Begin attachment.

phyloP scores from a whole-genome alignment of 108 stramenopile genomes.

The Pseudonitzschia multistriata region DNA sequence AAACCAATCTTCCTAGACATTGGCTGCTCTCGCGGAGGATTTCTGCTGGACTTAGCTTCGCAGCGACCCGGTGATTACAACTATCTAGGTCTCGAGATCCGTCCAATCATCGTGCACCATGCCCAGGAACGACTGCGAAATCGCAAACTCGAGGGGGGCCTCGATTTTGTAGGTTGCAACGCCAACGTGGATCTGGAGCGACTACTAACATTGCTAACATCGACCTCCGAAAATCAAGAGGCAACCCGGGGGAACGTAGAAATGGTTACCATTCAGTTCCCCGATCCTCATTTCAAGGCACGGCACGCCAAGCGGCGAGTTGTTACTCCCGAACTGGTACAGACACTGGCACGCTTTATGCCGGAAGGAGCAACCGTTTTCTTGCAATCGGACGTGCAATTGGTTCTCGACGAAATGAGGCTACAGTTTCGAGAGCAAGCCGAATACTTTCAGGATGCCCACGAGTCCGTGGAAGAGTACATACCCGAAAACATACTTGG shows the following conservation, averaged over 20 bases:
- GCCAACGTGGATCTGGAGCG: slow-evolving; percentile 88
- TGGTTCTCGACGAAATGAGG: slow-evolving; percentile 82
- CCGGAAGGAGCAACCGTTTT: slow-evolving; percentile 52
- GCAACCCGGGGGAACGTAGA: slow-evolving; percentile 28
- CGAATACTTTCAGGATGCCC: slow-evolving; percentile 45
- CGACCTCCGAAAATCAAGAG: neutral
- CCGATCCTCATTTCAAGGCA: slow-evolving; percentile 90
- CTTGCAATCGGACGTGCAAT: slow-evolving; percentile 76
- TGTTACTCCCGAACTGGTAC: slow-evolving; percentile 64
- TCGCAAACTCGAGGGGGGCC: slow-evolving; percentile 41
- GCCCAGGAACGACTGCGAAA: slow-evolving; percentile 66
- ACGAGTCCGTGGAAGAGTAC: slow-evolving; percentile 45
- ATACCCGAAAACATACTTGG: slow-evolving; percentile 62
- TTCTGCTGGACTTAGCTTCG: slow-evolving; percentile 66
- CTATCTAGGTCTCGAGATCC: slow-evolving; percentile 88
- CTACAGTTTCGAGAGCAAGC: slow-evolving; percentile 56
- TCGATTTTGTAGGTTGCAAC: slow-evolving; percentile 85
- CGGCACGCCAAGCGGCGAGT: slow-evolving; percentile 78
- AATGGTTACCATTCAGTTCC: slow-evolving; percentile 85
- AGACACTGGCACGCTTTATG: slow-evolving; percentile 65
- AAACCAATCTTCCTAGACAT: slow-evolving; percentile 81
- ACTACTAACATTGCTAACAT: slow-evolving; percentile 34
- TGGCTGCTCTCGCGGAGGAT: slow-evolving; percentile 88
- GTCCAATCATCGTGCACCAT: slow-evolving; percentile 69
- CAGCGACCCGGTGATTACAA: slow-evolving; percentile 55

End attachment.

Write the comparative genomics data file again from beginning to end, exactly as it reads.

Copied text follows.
phyloP scores from a whole-genome alignment of 108 stramenopile genomes.

The Pseudonitzschia multistriata region DNA sequence AAACCAATCTTCCTAGACATTGGCTGCTCTCGCGGAGGATTTCTGCTGGACTTAGCTTCGCAGCGACCCGGTGATTACAACTATCTAGGTCTCGAGATCCGTCCAATCATCGTGCACCATGCCCAGGAACGACTGCGAAATCGCAAACTCGAGGGGGGCCTCGATTTTGTAGGTTGCAACGCCAACGTGGATCTGGAGCGACTACTAACATTGCTAACATCGACCTCCGAAAATCAAGAGGCAACCCGGGGGAACGTAGAAATGGTTACCATTCAGTTCCCCGATCCTCATTTCAAGGCACGGCACGCCAAGCGGCGAGTTGTTACTCCCGAACTGGTACAGACACTGGCACGCTTTATGCCGGAAGGAGCAACCGTTTTCTTGCAATCGGACGTGCAATTGGTTCTCGACGAAATGAGGCTACAGTTTCGAGAGCAAGCCGAATACTTTCAGGATGCCCACGAGTCCGTGGAAGAGTACATACCCGAAAACATACTTGG shows the following conservation, averaged over 20 bases:
- GCCAACGTGGATCTGGAGCG: slow-evolving; percentile 88
- TGGTTCTCGACGAAATGAGG: slow-evolving; percentile 82
- CCGGAAGGAGCAACCGTTTT: slow-evolving; percentile 52
- GCAACCCGGGGGAACGTAGA: slow-evolving; percentile 28
- CGAATACTTTCAGGATGCCC: slow-evolving; percentile 45
- CGACCTCCGAAAATCAAGAG: neutral
- CCGATCCTCATTTCAAGGCA: slow-evolving; percentile 90
- CTTGCAATCGGACGTGCAAT: slow-evolving; percentile 76
- TGTTACTCCCGAACTGGTAC: slow-evolving; percentile 64
- TCGCAAACTCGAGGGGGGCC: slow-evolving; percentile 41
- GCCCAGGAACGACTGCGAAA: slow-evolving; percentile 66
- ACGAGTCCGTGGAAGAGTAC: slow-evolving; percentile 45
- ATACCCGAAAACATACTTGG: slow-evolving; percentile 62
- TTCTGCTGGACTTAGCTTCG: slow-evolving; percentile 66
- CTATCTAGGTCTCGAGATCC: slow-evolving; percentile 88
- CTACAGTTTCGAGAGCAAGC: slow-evolving; percentile 56
- TCGATTTTGTAGGTTGCAAC: slow-evolving; percentile 85
- CGGCACGCCAAGCGGCGAGT: slow-evolving; percentile 78
- AATGGTTACCATTCAGTTCC: slow-evolving; percentile 85
- AGACACTGGCACGCTTTATG: slow-evolving; percentile 65
- AAACCAATCTTCCTAGACAT: slow-evolving; percentile 81
- ACTACTAACATTGCTAACAT: slow-evolving; percentile 34
- TGGCTGCTCTCGCGGAGGAT: slow-evolving; percentile 88
- GTCCAATCATCGTGCACCAT: slow-evolving; percentile 69
- CAGCGACCCGGTGATTACAA: slow-evolving; percentile 55